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New post 01 May 2011, 09:57
the stem has a construction - since A tends to B so B must tend to A.
this is faulty and both options B and D seem to fit the bill.
i chose D though since it seemed better,but still need clarification why B is wrong.
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Re: Paper CR Test 42 [#permalink]

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New post 03 May 2011, 02:14
Why is B wrong?


It fits perfectly for me;

one pound each year -> live long

The flaw is that the author does not explain why one pound each year is the cause. It might be the effect of another cause, or there might be something else so there is a flaw of logic because the author does not make this cause as self sufficient to live longer...

Explanation please!
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Re: People who live unusually long tend to have been lean young [#permalink]

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GMATBLACKBELT wrote:
7. People who live unusually long tend to have been lean young adults who went on to gain approximately one pound every year, so lean young adults can improve their chances of living a long life by gaining about a pound every year.
A flaw in the argument above is that it
(A) gives reasons for the truth of its conclusion that presuppose the truth of that conclusion
(B) proceeds as though a condition that by itself is enough to guarantee a certain result must always be present for that result to be achieved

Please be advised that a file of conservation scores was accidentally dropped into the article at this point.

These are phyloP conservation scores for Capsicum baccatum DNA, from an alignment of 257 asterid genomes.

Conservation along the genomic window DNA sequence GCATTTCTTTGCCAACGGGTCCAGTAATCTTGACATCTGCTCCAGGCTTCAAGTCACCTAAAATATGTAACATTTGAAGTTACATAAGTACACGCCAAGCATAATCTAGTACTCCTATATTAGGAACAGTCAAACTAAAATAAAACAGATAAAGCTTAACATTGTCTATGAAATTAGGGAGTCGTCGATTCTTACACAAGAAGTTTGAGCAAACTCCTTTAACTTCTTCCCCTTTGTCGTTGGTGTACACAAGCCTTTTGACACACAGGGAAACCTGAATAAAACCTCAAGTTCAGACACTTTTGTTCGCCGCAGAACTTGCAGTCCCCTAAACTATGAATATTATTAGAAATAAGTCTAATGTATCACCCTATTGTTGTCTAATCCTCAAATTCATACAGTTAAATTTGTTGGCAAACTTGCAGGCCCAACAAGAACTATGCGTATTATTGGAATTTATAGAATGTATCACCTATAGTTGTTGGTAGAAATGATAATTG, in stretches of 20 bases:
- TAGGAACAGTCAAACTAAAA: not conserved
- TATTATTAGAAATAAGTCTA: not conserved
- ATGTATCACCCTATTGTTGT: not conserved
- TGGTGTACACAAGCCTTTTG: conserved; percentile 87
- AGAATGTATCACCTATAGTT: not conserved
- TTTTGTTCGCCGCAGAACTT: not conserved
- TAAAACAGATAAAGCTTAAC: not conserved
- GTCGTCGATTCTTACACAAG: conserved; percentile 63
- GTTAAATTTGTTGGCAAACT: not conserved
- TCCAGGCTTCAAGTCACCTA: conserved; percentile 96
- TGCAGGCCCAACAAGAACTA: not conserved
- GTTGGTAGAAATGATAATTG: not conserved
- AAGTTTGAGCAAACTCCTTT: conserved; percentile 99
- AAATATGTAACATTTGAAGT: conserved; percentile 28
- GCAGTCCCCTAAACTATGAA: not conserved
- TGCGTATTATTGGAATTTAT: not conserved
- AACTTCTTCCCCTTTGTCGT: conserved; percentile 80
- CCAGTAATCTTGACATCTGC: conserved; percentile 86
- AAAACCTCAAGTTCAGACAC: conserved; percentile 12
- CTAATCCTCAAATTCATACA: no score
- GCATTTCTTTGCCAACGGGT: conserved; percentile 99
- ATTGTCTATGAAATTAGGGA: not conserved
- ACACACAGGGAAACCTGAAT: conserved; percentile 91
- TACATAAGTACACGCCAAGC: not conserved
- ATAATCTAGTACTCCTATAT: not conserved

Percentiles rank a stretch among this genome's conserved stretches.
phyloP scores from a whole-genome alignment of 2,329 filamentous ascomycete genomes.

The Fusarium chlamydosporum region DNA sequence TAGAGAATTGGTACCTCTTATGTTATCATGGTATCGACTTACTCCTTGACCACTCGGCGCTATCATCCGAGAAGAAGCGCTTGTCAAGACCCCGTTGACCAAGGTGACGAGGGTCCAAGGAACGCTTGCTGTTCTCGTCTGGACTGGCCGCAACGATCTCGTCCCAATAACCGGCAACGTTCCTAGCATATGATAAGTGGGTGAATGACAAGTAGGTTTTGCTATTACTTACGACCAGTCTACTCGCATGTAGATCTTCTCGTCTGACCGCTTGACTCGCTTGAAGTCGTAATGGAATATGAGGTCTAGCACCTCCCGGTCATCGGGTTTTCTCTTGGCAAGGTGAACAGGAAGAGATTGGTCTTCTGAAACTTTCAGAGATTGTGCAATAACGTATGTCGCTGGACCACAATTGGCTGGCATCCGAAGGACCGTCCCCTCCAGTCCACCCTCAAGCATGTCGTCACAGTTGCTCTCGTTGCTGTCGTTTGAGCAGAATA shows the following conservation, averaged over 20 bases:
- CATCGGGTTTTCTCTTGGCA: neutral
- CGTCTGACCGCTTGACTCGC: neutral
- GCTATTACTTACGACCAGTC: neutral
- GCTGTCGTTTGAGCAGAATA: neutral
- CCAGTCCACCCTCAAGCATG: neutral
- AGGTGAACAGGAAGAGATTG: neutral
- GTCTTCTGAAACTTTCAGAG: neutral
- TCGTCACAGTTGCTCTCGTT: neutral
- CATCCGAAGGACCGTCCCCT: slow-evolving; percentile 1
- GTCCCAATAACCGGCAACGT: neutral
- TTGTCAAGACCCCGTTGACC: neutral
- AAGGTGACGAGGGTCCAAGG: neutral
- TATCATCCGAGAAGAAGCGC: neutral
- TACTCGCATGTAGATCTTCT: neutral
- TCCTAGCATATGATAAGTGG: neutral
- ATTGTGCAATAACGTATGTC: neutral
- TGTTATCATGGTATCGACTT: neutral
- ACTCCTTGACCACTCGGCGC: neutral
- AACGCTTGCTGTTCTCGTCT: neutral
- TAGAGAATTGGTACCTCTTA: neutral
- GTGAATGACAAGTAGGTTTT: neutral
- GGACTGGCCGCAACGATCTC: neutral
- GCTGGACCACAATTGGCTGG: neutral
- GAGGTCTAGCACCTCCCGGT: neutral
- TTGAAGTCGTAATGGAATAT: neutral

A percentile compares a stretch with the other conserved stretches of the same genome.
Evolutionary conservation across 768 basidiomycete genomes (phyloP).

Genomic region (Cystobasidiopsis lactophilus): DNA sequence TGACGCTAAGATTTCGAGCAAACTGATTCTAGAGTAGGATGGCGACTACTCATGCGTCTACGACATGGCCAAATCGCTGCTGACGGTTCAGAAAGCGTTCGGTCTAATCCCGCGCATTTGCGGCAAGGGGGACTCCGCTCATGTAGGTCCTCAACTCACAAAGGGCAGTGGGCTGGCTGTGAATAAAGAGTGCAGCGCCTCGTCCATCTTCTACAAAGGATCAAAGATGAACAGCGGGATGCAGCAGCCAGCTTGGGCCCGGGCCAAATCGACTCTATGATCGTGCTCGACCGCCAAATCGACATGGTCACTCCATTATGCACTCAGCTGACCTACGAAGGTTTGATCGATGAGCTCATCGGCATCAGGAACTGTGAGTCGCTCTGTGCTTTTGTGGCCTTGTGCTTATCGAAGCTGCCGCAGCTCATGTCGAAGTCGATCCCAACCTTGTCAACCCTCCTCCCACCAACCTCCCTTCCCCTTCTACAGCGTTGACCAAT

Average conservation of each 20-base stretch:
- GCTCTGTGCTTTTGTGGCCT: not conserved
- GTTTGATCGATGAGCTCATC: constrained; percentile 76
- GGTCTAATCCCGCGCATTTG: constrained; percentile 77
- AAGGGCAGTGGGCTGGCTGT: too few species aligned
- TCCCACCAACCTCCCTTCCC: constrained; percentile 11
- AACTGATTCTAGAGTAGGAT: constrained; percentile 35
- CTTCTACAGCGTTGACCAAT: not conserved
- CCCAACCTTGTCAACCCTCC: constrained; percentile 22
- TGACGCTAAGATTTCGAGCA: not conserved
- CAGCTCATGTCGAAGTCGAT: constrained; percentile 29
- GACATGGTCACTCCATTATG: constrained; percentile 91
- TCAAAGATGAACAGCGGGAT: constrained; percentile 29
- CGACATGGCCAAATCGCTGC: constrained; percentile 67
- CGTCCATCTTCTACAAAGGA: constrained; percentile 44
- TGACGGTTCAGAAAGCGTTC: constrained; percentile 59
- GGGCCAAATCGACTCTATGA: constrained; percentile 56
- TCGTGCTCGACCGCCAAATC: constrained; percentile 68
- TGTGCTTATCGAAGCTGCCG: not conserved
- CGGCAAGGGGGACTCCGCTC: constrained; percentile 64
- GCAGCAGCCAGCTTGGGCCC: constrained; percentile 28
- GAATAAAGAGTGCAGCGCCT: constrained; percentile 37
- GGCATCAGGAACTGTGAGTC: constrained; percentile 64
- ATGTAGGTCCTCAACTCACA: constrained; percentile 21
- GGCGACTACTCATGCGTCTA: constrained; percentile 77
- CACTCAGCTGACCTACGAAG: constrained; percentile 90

(C) assumes without proof that two phenomena that occur together share an underlying cause
(D) concludes that one phenomenon is the cause of another when at most what has been established is an association between them
(E) fails to recognize that a tendency widely shared by a subgroup within a given population will not necessarily be widely shared by that population as a whole


A - lean young adults. B - people who live long. C - adults who gained one pound every year.
Premise: B tend to have been (usually are) A who became C. B=A+C
Conclusion: A can become B if they become C too. A-> B, if A+C

A. reasons for the truth of conclusion (premise) presupposes (requires) the truth of conclusion. No, premise does not require the conclusion to be true. Rather, the conclusion is clearly derived from the premise.
B. there is no guarantee in the argument anywhere. 'Tends to' does not indicate a guarantee.
C. Proof is provided. Also, it is unclear which two phenomena occur together and which one is the cause? A and B do not occur together. There is a 'if' relationship between A and B which makes them sequential.
D. Correct. Concludes that combination of A and C causes B, whereas 'tends to' in the premise indicates only a weak association. So does 'can improve' in conclusion.
E. The conclusion restricts itself to lean people. Population as a whole is not referred to anywhere in the argument.
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Re: People who live unusually long tend to have been lean young [#permalink]

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New post 02 Jun 2016, 12:26
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Thanks to another GMAT Club member, I have just discovered this valuable topic, yet it had no discussion for over a year. I am now bumping it up - doing my job. I think you may find it valuable (esp those replies with Kudos).

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Re: People who live unusually long tend to have been lean young   [#permalink] 02 Jun 2016, 12:26